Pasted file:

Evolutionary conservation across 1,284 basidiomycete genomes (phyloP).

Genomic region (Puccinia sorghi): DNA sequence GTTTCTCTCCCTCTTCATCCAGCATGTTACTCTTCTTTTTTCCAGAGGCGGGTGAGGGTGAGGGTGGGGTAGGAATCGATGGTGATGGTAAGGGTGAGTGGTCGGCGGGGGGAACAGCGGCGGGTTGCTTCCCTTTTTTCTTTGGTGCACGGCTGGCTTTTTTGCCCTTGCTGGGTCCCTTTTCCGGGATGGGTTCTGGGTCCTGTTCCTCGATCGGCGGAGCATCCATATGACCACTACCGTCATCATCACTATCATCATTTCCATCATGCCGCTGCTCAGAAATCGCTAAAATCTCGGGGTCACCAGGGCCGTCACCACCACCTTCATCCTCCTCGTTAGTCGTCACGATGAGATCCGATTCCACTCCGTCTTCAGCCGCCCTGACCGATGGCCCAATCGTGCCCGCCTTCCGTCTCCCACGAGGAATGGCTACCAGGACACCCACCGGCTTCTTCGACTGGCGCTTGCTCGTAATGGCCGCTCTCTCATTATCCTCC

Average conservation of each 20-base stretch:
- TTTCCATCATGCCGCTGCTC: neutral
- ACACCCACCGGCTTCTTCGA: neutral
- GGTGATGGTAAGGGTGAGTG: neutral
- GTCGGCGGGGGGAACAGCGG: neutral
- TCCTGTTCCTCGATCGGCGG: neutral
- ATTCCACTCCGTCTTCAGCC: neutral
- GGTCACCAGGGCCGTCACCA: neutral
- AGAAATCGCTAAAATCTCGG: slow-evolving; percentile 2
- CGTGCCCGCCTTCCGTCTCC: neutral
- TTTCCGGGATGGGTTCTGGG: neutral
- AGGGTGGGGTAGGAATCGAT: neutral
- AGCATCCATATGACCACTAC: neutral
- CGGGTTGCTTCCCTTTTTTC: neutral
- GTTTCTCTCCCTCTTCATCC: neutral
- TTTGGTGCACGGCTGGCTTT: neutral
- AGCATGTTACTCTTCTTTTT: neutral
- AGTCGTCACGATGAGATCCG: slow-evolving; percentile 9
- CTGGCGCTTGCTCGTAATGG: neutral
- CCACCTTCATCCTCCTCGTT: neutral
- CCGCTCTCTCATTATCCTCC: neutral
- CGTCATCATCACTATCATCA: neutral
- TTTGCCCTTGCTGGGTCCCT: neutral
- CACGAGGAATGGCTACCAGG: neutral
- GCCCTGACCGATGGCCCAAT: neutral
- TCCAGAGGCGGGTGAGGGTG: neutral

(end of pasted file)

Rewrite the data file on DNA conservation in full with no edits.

Evolutionary conservation across 1,284 basidiomycete genomes (phyloP).

Genomic region (Puccinia sorghi): DNA sequence GTTTCTCTCCCTCTTCATCCAGCATGTTACTCTTCTTTTTTCCAGAGGCGGGTGAGGGTGAGGGTGGGGTAGGAATCGATGGTGATGGTAAGGGTGAGTGGTCGGCGGGGGGAACAGCGGCGGGTTGCTTCCCTTTTTTCTTTGGTGCACGGCTGGCTTTTTTGCCCTTGCTGGGTCCCTTTTCCGGGATGGGTTCTGGGTCCTGTTCCTCGATCGGCGGAGCATCCATATGACCACTACCGTCATCATCACTATCATCATTTCCATCATGCCGCTGCTCAGAAATCGCTAAAATCTCGGGGTCACCAGGGCCGTCACCACCACCTTCATCCTCCTCGTTAGTCGTCACGATGAGATCCGATTCCACTCCGTCTTCAGCCGCCCTGACCGATGGCCCAATCGTGCCCGCCTTCCGTCTCCCACGAGGAATGGCTACCAGGACACCCACCGGCTTCTTCGACTGGCGCTTGCTCGTAATGGCCGCTCTCTCATTATCCTCC

Average conservation of each 20-base stretch:
- TTTCCATCATGCCGCTGCTC: neutral
- ACACCCACCGGCTTCTTCGA: neutral
- GGTGATGGTAAGGGTGAGTG: neutral
- GTCGGCGGGGGGAACAGCGG: neutral
- TCCTGTTCCTCGATCGGCGG: neutral
- ATTCCACTCCGTCTTCAGCC: neutral
- GGTCACCAGGGCCGTCACCA: neutral
- AGAAATCGCTAAAATCTCGG: slow-evolving; percentile 2
- CGTGCCCGCCTTCCGTCTCC: neutral
- TTTCCGGGATGGGTTCTGGG: neutral
- AGGGTGGGGTAGGAATCGAT: neutral
- AGCATCCATATGACCACTAC: neutral
- CGGGTTGCTTCCCTTTTTTC: neutral
- GTTTCTCTCCCTCTTCATCC: neutral
- TTTGGTGCACGGCTGGCTTT: neutral
- AGCATGTTACTCTTCTTTTT: neutral
- AGTCGTCACGATGAGATCCG: slow-evolving; percentile 9
- CTGGCGCTTGCTCGTAATGG: neutral
- CCACCTTCATCCTCCTCGTT: neutral
- CCGCTCTCTCATTATCCTCC: neutral
- CGTCATCATCACTATCATCA: neutral
- TTTGCCCTTGCTGGGTCCCT: neutral
- CACGAGGAATGGCTACCAGG: neutral
- GCCCTGACCGATGGCCCAAT: neutral
- TCCAGAGGCGGGTGAGGGTG: neutral